Thousands of landlords have not signed up to the Rent Smart Wales scheme

Thousands of landlords have not signed up to the Rent Smart Wales scheme

There is growing concern that thousands of landlords in Wales have not yet signed up for Rent Smart Wales, designed to drive up the quality of rented accommodation in Wales - with just over two months remaining until the scheme becomes a mandatory requirement.

Rent Smart Wales, the new registration and licensing system in Wales, which went live last year, represents a major change for the private rental sector in the principality. 

The scheme requires all landlords and letting agents to register their properties and undergo training to obtain a license if they wish to self-manage their rental investment.

Landlords and agents have been given until 23 November 2016 in which to comply with the new legislation, before it then becomes an offense to let or manage a property without the correct license.

There is particular concern at the lack of landlords in Swansea to have signed up to the initiative to improve standards.

A Freedom of Information request has revealed that just 1,565 Swansea landlords had registered with the Rent Smart Wales at the end of August, just over a fifth of those required to do so, despite the scheme being obligatory.

Rent Smart Wales estimate that 8.3% of homes in Swansea are privately rented and therefore need to register - approximately 7,500 eligible properties in the city.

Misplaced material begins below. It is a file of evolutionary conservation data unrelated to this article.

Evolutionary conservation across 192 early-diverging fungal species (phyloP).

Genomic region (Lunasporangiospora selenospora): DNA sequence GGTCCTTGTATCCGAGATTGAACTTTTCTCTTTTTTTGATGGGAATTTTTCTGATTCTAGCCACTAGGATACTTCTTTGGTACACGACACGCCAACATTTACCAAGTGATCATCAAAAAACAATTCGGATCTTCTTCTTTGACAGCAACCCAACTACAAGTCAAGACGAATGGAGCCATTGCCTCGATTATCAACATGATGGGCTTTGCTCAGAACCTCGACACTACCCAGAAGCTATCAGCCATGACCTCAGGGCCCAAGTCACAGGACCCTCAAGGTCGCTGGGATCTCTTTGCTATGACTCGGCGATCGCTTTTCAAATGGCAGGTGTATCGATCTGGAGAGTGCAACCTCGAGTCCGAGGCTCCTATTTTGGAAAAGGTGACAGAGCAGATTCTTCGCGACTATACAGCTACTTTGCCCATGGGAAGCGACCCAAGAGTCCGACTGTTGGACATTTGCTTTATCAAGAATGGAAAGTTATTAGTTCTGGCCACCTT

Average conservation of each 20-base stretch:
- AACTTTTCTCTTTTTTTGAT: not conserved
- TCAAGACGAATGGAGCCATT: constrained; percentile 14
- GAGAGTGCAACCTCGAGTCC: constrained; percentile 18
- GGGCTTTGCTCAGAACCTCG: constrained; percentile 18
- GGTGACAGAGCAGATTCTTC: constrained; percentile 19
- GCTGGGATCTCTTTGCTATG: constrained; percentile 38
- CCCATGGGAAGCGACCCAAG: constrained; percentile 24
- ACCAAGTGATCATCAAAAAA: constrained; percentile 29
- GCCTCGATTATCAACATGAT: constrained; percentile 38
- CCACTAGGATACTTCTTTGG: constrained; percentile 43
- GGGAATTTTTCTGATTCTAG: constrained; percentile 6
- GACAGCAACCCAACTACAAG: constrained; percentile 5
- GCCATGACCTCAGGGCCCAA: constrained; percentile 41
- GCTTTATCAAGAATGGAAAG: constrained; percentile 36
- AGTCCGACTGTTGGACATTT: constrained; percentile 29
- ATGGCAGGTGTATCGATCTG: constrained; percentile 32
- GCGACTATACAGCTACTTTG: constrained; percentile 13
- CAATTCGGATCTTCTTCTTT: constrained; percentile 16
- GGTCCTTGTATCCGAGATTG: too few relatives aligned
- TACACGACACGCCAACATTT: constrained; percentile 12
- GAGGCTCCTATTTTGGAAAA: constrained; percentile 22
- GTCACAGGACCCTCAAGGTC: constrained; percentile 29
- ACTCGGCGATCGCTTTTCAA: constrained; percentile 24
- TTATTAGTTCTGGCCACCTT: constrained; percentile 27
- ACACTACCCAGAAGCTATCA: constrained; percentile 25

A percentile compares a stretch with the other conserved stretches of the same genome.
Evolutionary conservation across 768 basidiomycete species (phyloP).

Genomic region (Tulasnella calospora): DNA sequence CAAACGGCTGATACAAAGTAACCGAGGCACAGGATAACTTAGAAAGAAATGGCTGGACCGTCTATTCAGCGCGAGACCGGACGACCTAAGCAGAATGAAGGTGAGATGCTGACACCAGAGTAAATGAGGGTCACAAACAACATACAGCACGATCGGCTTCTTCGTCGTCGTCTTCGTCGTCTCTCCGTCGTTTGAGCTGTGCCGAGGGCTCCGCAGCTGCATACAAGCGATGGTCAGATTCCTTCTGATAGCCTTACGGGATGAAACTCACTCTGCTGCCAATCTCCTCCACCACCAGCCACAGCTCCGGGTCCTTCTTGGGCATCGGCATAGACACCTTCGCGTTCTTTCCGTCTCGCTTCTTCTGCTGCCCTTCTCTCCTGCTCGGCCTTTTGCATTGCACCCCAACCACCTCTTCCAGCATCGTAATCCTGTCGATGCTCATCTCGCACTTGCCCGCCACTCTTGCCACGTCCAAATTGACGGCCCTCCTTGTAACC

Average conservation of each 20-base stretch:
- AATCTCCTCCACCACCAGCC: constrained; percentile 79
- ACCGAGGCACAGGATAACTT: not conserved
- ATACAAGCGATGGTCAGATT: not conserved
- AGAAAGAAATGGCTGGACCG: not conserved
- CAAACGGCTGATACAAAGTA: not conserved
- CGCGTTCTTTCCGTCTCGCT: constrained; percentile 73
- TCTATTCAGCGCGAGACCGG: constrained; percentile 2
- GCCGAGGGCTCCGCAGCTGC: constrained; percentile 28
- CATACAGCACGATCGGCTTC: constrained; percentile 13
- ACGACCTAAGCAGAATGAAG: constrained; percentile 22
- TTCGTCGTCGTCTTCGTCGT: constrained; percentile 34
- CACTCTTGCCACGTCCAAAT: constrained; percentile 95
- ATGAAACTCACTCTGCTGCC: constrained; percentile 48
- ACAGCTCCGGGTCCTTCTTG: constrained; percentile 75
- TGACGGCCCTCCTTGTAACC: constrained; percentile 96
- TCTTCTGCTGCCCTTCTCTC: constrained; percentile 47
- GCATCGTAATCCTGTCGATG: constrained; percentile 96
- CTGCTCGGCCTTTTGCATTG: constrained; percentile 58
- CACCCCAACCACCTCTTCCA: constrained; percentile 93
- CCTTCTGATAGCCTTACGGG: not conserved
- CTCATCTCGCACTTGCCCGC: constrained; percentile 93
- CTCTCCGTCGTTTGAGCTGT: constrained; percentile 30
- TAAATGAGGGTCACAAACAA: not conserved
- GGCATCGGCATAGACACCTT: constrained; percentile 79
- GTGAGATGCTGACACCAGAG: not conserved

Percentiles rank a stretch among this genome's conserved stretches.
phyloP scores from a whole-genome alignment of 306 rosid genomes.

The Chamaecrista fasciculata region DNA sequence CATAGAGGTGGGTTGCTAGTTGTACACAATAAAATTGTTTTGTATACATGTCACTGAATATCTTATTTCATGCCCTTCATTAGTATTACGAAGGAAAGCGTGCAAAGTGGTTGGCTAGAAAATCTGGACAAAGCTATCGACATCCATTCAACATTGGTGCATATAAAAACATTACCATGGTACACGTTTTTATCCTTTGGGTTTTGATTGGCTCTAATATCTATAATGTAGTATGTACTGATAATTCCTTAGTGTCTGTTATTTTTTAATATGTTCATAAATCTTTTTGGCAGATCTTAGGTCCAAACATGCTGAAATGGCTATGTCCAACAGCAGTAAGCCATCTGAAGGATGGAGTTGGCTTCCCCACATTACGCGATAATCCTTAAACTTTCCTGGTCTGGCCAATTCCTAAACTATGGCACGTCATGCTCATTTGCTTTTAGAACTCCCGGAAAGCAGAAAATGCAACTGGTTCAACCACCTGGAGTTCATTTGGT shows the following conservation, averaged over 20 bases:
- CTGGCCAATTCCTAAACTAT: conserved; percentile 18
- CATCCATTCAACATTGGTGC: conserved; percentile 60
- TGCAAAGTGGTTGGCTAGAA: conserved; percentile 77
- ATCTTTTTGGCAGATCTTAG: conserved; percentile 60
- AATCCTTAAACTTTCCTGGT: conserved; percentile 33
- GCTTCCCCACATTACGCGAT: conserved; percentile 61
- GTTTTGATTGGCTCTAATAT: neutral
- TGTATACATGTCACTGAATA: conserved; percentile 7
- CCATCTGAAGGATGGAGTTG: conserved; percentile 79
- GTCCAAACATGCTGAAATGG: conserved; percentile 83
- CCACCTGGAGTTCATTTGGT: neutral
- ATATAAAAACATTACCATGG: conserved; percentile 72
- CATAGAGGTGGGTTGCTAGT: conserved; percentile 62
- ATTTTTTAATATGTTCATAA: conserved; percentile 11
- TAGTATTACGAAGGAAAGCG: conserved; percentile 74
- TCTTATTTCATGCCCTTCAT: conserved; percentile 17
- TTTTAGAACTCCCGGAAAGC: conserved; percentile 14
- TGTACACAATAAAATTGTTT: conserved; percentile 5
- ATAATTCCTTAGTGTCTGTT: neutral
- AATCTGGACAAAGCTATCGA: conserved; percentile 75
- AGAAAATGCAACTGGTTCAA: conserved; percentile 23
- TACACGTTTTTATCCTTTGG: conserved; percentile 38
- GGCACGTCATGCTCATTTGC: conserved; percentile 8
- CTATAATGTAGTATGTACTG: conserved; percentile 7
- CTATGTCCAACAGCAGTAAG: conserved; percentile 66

The scheme is designed to drive up the quality of rented accommodation in Wales through training courses for landlords and by giving local councils a better understanding of where properties are situated.

Welsh Liberal Democrat politician, Peter Black, who was a member of the Welsh Assembly for the South Wales West region until earlier this year, said: “With the registration period almost over, the failure to enlist the vast majority of landlords into this compulsory scheme has put it into crisis mode.

"Unless there is a surge of registrations in the final two months then it will become impossible to administer this scheme effectively.

"Swansea tenants will miss out on the protections offered by the legislation and those living near badly managed privately rented properties will have fewer options to deal with problems.

"This is not Swansea Council's fault. This scheme is being administered by Cardiff Council on behalf of the Welsh government.

"However, ministers are trying to do it on the cheap. They have not given sufficient resources to Rent Smart Wales to promote the scheme and councils do not have funds to chase those who do not register."

A Welsh government spokesperson said more than 19,000 private landlords in Wales had already signed up to the scheme, and that additional funding had been made available to local authorities to enforce the scheme.

He said: "After just nine months, more than 19,000 private landlords have registered and more than 33,000 have taken the first step and opened accounts on the scheme. This compares with just 3,000 or so registered with the previous voluntary scheme," he said.

"We are committed to improving the arrangements for people who rent their home from private landlords and the benefits of Rent Smart Wales are already emerging - 96% of those who have completed the relevant training have said it will make them a better landlord."

For further information about RentSmart Wales click here.

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